Study scoop: She helps Hoos leave

Spring semester for some UVA students means sunny afternoons on the slopes of Beaver Creek or mixing cocktails at Foxfield. But third-year student Liza Bance has a different activity on her list– establishing the University's first Study Abroad Club.

Bance, 21, spent the fall living in the 16th Arrondisement in Paris, a world away from her Rugby Road sorority house.

"The Parisian attitude is more open," says Bance. "Here at UVA, so many students want to fit the mold."

Unlike some colleges which mandate a junior year away from campus, UVA in 2002-2003 sent only eight percent of its undergraduates abroad. Bance's wants that percentage to climb.

"Because UVA is such a fun, party school, no one wants to miss out on a semester here," she says. "But students should consider what they could gain going abroad, and should be encouraged to take the risk."

Under the guidance of faculty representative Murielle Kervizic, Bance has teamed up with club co-founder Brandon Possin to restructure the system. They're gathering students who've gone abroad, setting up an informative website, and planning a presentation to first years at Orientation.

One person who could have benefited from Bance's ideas about networking is fourth-year Kate Berry. "I did the NYU program in Paris," says Berry. "I wish I'd had someone to talk to about which program would be most academically and socially beneficial."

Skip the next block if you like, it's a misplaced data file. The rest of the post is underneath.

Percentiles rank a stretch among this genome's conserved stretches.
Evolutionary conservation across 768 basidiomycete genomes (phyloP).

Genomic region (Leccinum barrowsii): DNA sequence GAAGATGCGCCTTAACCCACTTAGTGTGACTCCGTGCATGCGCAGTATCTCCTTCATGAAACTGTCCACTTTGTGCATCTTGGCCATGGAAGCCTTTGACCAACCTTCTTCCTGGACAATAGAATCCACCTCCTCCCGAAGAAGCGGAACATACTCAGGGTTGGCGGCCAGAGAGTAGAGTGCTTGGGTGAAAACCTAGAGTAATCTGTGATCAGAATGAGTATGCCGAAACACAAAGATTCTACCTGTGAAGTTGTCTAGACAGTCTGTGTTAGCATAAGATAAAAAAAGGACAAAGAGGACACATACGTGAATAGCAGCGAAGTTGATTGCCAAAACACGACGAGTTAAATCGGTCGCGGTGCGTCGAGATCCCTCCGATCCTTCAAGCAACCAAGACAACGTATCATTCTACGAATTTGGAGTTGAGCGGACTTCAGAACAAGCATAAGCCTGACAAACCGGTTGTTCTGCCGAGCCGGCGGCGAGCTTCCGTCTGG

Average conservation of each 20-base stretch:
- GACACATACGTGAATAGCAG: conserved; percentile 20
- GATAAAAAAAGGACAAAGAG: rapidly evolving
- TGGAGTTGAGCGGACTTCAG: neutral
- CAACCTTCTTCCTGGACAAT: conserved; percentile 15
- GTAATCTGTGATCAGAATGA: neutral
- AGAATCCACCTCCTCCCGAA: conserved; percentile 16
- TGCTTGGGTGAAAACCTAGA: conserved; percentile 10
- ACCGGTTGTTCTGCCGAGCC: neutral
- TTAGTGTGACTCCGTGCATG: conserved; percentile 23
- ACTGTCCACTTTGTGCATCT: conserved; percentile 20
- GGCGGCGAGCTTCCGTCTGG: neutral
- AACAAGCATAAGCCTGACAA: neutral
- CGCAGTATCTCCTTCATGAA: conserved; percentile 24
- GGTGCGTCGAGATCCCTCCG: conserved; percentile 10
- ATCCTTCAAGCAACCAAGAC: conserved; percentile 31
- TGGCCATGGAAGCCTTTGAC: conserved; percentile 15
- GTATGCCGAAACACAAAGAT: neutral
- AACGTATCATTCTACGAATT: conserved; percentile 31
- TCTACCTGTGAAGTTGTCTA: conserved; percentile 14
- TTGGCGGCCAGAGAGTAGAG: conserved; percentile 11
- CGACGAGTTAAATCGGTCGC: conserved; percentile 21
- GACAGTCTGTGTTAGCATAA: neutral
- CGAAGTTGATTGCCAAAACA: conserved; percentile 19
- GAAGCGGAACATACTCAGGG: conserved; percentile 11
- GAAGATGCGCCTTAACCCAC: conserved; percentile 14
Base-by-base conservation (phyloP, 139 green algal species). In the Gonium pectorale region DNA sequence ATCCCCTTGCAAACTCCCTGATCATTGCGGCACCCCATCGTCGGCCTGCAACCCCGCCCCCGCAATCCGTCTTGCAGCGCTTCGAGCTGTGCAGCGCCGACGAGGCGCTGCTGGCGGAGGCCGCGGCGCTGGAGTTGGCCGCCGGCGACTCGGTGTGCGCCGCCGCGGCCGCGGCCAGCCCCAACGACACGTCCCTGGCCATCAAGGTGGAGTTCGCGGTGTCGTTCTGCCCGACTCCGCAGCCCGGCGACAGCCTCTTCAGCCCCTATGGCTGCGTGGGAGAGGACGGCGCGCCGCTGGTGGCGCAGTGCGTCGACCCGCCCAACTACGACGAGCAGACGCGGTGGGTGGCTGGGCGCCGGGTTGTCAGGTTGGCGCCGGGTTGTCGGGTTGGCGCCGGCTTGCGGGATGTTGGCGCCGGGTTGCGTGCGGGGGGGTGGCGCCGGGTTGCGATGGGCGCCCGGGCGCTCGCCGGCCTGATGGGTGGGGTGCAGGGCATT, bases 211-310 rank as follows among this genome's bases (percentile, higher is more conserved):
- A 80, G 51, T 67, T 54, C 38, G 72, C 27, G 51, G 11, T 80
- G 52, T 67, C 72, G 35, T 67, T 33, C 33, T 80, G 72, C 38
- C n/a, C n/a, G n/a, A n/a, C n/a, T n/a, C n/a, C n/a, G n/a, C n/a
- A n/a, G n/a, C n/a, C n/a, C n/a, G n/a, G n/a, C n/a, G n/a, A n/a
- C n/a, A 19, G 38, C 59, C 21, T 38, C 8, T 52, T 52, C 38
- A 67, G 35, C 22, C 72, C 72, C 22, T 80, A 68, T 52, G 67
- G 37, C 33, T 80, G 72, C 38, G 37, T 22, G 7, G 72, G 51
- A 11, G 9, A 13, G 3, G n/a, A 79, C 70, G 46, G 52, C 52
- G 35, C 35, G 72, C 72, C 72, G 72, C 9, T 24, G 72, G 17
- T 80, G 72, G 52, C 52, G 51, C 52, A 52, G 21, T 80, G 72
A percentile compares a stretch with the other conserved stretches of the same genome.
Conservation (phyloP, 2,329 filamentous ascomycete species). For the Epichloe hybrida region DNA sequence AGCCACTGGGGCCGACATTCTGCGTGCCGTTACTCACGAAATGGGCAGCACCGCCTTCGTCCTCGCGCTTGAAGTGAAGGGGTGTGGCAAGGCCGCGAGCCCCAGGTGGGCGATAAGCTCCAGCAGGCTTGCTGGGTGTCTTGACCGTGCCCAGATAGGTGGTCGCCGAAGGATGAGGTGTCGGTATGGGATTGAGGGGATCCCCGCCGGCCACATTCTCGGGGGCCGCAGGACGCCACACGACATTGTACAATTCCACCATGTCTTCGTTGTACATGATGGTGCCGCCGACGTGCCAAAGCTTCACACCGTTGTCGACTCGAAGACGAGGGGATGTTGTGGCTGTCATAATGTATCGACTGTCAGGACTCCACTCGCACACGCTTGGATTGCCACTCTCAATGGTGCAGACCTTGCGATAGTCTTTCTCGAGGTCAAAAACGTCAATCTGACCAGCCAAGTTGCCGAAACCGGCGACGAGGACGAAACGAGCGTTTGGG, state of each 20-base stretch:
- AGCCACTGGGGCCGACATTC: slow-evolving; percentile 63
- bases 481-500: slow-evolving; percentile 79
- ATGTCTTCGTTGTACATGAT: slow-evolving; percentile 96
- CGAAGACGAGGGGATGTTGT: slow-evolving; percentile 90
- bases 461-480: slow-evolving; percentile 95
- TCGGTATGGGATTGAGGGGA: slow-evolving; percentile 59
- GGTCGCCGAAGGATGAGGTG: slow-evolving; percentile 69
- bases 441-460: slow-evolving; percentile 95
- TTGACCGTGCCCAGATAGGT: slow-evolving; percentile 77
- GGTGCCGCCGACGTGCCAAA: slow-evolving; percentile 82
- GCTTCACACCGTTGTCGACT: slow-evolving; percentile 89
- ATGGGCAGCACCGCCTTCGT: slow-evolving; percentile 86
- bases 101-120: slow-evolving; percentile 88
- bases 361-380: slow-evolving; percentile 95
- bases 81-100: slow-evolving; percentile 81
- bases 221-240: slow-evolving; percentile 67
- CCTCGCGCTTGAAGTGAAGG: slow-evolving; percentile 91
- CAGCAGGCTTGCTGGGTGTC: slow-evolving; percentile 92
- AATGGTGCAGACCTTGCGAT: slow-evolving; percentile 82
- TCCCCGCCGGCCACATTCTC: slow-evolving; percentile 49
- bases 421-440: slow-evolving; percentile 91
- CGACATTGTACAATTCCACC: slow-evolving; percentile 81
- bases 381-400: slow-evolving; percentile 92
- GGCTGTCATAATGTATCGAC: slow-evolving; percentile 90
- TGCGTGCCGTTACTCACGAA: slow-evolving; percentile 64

Establishing the Study Abroad Club has served as an antidote for the reverse culture shock Bance experienced upon her return from Europe in January. "One morning I was in Paris and the next I woke up in a sorority house," she says, still amazed at the change.

But she's determined to preserve the joie de vivre her Paris days inspired. "My experience abroad has changed my life in Charlottesville," she says. "My last two months here have been completely different from the last two years."

She breaks away from her UVA routine for all sorts of activities that never crossed her mind before she left– "sweaty yoga" and Tibetan Buddhism meditation classes are two of her favorites. "I walk out of there a different person," she laughs.

This summer, Bance says, she hopes to study in Spain or Australia. "Because there are so few students I know of to talk to," she says she wishes her club were already functioning.

"Traveling puts your life in perspective, and taking a semester abroad is the best way to start," Bance says. "I learned more than I could ever dream of, and I can't imagine what I would be like now, had I not spent last fall in Paris."

Liza Bance

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